I've been thinking about taking the plunge into a vegetarian diet for a while now. In the mid 90's (fuck I feel my age when I write that - oh Nevermind, what glory your memory evokes) I went a year and a half without eating meat. But I didn't eat well and ended up pale, which is cool if you're auditioning for the role of a vampire in Buffy but not so cool if you're trying to pick up your female teenage contemporaries. In the end I had to start eating meat again. Now that I'm a slightly more mature soul I think that in the interests of eating a more diverse, nutritious diet I'm going back to the land of Vegetaria.

My first vegetarian dabbling was due in no small measure to the time I spent in my school holidays working at an abattoir (a story requiring a whole other post). Suffice to say that an accidental mouthful of errant arterial blood was enough to keep me away from meat for a year or so.

Rather than getting into the murky ground of discourse on the ethics of eating meat - a discussion undoubtedly likely to be in play throughout perpetuity - I'm taking the line that I'm interested in a nutritious, alternate diet which, all things considered, is a true statement on my part.

So, what I need now are some vegetarian meal suggestions. I know I love vegetarian lasagna, I just don't know how to make it. If you have any favorite recipes feel free to email them to me, or if you aren't comfortable with email then just leave them in the comments. Also feel free not to leave any suggestions; just know that I'll hate you always and begin plans for personal regime change. I just can't help slipping a little political snark into a simple blog post. Okay, I'm waffling.

The Horror

Here are some photos taken in Iraq. They are pictures that will never be seen in the papers' or on the screens' of western media. If you have the time click the link and have a look.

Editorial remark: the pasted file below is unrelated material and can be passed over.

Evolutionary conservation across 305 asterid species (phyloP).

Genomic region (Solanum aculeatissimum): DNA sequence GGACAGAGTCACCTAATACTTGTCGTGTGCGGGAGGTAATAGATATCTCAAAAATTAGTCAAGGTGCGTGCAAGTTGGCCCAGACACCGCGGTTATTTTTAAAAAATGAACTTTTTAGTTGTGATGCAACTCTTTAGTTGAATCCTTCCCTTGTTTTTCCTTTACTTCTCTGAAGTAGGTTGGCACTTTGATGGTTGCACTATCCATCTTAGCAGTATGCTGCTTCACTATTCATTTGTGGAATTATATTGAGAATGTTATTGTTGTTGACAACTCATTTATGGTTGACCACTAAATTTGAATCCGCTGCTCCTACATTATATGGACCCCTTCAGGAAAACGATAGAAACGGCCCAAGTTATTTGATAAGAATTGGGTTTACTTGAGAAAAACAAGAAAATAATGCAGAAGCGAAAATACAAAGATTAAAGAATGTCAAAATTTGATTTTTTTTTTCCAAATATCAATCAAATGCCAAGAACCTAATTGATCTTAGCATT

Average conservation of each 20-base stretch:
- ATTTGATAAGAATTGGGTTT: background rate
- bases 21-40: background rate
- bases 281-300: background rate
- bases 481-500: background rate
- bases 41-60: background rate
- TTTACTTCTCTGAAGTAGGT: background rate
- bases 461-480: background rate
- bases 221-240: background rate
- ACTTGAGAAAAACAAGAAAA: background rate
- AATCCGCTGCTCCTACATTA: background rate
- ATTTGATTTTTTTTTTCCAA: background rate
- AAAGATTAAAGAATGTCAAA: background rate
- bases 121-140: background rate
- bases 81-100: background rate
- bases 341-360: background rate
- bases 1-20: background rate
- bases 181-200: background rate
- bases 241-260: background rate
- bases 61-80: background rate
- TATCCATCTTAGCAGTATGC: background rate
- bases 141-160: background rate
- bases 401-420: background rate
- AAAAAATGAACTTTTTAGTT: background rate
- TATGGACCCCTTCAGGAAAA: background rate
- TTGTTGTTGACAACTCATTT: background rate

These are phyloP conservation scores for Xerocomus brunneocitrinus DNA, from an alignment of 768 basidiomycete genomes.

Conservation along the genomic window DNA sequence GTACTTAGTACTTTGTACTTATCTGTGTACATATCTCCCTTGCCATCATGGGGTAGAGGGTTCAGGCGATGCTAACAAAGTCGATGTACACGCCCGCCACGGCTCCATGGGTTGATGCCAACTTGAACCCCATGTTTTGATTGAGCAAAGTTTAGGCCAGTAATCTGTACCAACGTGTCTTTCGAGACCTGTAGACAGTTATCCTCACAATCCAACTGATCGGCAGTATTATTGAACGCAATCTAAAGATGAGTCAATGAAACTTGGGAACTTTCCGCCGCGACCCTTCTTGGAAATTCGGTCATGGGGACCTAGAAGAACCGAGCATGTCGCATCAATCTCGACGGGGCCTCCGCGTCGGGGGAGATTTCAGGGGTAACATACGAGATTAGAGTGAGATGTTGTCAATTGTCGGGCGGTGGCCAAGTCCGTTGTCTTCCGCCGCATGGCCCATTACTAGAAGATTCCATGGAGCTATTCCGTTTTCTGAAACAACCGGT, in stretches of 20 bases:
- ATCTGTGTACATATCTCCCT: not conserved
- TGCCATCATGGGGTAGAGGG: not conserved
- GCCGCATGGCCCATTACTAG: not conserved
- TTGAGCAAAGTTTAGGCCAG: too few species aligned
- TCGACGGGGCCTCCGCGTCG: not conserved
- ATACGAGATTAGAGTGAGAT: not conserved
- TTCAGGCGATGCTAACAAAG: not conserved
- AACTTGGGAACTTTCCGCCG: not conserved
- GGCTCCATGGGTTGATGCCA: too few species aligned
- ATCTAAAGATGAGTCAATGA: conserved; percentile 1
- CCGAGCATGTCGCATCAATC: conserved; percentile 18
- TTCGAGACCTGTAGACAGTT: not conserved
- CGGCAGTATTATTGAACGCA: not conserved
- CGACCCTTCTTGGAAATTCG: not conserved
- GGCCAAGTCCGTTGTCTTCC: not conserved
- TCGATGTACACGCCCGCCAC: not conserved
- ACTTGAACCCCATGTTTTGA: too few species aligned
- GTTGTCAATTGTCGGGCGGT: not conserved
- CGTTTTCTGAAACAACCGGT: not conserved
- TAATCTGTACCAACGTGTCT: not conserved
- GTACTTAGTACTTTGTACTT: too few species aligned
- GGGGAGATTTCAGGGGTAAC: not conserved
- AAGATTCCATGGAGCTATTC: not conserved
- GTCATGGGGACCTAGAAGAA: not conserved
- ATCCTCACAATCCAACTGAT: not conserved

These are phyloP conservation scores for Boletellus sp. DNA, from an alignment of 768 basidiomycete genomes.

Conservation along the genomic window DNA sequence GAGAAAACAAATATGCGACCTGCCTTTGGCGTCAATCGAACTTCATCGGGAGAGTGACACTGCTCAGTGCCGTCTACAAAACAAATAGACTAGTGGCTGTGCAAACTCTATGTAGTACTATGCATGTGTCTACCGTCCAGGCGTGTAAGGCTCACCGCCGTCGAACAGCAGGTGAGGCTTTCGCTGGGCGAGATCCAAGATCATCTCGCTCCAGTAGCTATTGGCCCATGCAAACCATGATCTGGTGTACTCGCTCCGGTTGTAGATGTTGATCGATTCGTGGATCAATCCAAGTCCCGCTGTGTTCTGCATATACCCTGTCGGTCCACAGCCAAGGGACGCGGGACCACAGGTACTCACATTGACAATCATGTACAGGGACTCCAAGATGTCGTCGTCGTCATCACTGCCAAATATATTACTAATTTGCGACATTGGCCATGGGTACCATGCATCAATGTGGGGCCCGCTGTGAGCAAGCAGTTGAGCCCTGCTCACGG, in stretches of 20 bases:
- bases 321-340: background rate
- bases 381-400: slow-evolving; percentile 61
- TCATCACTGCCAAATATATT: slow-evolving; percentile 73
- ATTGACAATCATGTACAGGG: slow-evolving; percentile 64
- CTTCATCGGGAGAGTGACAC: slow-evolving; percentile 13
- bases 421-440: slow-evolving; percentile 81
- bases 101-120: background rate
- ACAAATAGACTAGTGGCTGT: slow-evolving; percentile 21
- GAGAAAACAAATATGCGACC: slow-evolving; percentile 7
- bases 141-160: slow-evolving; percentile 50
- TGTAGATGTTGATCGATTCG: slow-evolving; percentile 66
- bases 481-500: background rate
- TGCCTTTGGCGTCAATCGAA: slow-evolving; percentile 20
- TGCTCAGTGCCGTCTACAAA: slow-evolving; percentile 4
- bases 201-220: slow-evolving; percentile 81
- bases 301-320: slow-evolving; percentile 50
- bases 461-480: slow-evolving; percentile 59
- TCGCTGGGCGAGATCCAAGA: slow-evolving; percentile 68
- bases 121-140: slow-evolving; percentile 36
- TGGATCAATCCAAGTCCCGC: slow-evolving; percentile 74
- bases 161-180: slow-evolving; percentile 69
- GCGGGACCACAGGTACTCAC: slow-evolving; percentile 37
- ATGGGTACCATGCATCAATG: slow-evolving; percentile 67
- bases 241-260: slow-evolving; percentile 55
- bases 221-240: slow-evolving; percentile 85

No further comment is required.

Friday, April 14, 2006

Happy Easter

May this bad mofo be the bearer of all your chocolate.

Thursday, April 13, 2006

Fox News

I don't have pay-TV at home so I've never had the opportunity to watch Fox News (or, Faux News as it's known amongst rational people); however I've had the opportunity to tune in over the last couple of days because my (ex) boss has the full pay-TV package.

Two things I've learned by watching Fox News:

1) It is actually worse in the watching than was revealed in the secondhand accounts that I've heard about it so far - what a bunch of slobbering, raving, in-denial coke-heads Fox staffs itself with.

2) Apparently nasty Liberals, having failed in their War Against Christmas (TM), are now beginning a war against Easter. Whether or not hot-cross buns should have the holy cross impressed upon them is an issue of national importance for these people. Wedge politics makes people lose sight of the main prize.

3) Ann Coulter has a new book coming out: "Godless Liberals"

4) If you hurl abuse (and empty water bottles) at a TV screen the TV screen will refuse to fight back. You may, however, begin to question your own sanity when you realize that you were telling that TV off for quite some time before you realized it.

(It's 3.28 AM - I'm tired, so this post may contain several errors)

Saturday, April 08, 2006

Flying high on sugar; drowning in a sea of chocolate

I used to have constant dreams of flying. They were amazing - I'd usually be in the school playground (this was years after I'd left school), and I'd practice over and over, getting more and more elevation each time. Eventually, with a feeling of utmost exhilaration, I'd just take off.

Now they were good dreams.

A couple of years later I found myself having recurring dreams of a less pleasant nature. These found me dreaming that I was drowning. I guess you could call them nightmares. I'd be drowning, and I'd know that if I didn't wake myself up (I had the strange knowledge in the dream that I was dreaming) I'd die.